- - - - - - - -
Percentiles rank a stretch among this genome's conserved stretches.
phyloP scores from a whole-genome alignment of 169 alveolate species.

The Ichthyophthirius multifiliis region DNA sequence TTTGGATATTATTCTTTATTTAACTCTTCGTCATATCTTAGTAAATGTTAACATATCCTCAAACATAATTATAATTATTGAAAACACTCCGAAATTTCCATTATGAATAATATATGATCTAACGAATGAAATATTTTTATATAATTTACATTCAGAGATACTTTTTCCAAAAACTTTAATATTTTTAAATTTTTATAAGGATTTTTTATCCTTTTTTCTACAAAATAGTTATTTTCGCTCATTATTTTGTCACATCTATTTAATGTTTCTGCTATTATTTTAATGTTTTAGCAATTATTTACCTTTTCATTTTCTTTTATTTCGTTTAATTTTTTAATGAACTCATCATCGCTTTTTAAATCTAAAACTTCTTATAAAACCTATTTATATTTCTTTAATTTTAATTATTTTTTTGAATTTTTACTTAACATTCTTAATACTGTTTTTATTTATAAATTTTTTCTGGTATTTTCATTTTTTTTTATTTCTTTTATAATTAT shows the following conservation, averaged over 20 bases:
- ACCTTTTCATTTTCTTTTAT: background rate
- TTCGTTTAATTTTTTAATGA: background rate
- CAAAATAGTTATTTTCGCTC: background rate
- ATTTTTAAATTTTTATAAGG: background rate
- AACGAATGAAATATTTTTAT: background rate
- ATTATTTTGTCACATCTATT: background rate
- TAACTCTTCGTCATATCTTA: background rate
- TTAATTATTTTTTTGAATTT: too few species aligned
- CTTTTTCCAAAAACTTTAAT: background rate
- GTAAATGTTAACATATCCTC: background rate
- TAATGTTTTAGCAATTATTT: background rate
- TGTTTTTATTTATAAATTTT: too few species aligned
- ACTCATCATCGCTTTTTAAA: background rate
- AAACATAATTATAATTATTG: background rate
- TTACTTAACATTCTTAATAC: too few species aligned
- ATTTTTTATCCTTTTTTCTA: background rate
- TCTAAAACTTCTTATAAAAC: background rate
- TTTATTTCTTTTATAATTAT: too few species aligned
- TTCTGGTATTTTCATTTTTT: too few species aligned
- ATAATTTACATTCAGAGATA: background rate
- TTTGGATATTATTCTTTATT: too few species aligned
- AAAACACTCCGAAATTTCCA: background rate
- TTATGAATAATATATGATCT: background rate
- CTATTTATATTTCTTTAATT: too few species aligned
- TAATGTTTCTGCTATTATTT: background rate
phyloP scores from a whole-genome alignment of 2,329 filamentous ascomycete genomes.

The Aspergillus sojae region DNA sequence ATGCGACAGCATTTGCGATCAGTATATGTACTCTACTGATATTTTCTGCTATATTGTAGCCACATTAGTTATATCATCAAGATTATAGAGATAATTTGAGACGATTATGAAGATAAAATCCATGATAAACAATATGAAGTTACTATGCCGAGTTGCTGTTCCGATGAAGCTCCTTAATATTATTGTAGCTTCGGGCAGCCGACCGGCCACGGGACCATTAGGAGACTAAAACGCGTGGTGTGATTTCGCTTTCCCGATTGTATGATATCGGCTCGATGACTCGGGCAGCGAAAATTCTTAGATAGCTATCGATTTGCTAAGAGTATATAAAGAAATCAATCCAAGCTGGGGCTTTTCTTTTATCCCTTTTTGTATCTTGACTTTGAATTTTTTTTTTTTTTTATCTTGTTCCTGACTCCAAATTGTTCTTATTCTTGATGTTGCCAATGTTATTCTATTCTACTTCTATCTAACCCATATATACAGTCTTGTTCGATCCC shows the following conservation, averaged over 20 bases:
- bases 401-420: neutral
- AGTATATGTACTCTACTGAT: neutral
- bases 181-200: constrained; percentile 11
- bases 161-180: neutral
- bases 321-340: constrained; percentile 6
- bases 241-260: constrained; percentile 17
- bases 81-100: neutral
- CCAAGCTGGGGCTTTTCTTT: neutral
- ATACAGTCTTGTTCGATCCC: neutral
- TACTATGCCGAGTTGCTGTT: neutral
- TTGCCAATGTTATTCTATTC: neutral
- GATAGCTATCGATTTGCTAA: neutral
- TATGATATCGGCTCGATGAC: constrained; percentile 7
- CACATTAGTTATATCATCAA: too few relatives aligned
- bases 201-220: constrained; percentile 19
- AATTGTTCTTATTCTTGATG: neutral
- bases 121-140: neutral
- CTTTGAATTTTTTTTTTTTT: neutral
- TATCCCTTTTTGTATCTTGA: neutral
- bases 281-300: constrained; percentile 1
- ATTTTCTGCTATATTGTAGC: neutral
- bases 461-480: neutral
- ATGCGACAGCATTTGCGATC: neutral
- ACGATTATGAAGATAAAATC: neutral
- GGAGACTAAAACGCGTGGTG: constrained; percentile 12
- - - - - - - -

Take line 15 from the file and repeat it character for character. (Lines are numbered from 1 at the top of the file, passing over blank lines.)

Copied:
- TGTTTTTATTTATAAATTTT: too few species aligned